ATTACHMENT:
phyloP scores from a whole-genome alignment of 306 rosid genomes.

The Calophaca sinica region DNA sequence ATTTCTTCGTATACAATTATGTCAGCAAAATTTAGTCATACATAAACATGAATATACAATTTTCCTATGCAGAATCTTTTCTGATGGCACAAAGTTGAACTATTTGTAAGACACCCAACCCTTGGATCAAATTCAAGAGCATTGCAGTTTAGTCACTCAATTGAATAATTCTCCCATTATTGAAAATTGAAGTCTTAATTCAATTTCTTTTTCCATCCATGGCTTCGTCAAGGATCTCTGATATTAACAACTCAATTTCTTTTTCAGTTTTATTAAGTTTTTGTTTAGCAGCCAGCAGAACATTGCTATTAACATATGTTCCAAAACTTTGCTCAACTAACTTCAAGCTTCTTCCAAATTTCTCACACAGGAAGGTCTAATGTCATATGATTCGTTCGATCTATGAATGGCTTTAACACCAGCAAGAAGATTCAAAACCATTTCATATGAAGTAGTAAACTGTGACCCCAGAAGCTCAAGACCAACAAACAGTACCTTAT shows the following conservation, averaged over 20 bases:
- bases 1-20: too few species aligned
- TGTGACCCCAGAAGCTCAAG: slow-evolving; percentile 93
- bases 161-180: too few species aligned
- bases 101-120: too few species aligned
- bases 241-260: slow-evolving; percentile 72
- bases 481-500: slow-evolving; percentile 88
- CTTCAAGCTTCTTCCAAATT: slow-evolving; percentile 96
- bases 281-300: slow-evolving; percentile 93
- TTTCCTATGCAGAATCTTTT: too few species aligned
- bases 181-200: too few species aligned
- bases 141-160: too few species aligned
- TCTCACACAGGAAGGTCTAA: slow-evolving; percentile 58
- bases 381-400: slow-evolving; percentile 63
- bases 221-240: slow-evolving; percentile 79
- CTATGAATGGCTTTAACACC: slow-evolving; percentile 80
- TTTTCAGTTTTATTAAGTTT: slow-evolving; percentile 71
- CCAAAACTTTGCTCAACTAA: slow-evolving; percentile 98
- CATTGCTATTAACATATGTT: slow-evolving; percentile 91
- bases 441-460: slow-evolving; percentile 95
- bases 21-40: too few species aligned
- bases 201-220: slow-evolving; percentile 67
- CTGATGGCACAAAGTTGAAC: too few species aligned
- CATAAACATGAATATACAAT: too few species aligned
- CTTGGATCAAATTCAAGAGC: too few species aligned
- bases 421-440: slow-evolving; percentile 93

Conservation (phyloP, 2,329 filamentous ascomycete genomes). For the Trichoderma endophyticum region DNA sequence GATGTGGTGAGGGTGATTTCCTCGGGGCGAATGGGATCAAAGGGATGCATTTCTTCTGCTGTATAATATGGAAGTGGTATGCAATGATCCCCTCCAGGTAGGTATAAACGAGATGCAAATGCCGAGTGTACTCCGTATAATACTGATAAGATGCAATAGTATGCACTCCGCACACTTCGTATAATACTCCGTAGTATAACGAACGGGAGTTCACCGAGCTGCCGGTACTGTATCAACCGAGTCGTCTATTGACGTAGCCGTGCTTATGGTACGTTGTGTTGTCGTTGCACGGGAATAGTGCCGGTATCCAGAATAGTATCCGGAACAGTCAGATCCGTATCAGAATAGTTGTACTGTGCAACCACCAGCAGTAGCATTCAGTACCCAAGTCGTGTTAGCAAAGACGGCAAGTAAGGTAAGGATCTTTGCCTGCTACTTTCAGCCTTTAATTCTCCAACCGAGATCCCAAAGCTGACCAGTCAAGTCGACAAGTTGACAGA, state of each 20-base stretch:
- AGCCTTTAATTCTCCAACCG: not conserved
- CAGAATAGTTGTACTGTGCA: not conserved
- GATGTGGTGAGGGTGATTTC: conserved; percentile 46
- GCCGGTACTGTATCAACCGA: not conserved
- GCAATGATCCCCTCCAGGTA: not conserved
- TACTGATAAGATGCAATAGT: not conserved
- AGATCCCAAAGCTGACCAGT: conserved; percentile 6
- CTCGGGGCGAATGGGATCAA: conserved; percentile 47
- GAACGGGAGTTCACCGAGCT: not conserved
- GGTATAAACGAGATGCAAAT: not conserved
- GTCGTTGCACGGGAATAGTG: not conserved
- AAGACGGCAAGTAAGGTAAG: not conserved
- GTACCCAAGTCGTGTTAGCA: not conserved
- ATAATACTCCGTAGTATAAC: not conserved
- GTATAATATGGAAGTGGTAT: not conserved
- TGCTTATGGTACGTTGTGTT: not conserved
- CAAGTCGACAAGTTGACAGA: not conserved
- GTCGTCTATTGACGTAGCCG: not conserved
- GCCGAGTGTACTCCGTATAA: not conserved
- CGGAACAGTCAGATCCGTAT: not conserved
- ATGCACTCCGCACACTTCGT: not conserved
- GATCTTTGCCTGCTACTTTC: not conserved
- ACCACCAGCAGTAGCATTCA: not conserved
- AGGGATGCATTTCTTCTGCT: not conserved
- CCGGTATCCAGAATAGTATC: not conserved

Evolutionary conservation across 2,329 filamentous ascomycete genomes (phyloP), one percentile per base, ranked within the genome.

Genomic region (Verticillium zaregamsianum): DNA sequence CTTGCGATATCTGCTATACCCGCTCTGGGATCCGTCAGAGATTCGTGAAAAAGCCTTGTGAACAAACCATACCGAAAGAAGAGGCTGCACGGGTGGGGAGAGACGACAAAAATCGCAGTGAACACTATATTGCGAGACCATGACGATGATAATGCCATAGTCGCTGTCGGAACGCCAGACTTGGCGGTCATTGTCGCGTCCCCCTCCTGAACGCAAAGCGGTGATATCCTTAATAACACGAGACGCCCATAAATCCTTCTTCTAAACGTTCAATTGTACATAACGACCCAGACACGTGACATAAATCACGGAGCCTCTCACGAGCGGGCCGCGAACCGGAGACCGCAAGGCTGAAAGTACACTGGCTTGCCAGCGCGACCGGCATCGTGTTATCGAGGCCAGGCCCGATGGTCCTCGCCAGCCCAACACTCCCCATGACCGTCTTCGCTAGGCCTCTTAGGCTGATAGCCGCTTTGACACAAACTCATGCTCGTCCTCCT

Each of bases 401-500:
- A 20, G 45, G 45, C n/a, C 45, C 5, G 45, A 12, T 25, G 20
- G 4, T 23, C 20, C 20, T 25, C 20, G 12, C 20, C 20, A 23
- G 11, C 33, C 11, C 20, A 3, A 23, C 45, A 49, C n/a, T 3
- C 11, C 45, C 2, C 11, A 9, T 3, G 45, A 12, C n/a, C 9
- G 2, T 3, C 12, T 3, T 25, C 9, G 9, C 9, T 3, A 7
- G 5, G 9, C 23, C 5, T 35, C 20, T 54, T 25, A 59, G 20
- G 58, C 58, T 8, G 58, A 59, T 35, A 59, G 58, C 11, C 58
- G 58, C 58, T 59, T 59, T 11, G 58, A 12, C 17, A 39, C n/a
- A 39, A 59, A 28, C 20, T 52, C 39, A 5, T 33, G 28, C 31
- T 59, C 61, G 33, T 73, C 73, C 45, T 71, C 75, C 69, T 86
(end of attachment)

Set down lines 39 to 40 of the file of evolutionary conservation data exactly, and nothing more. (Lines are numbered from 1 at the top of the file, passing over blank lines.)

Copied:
- GTCGTTGCACGGGAATAGTG: not conserved
- AAGACGGCAAGTAAGGTAAG: not conserved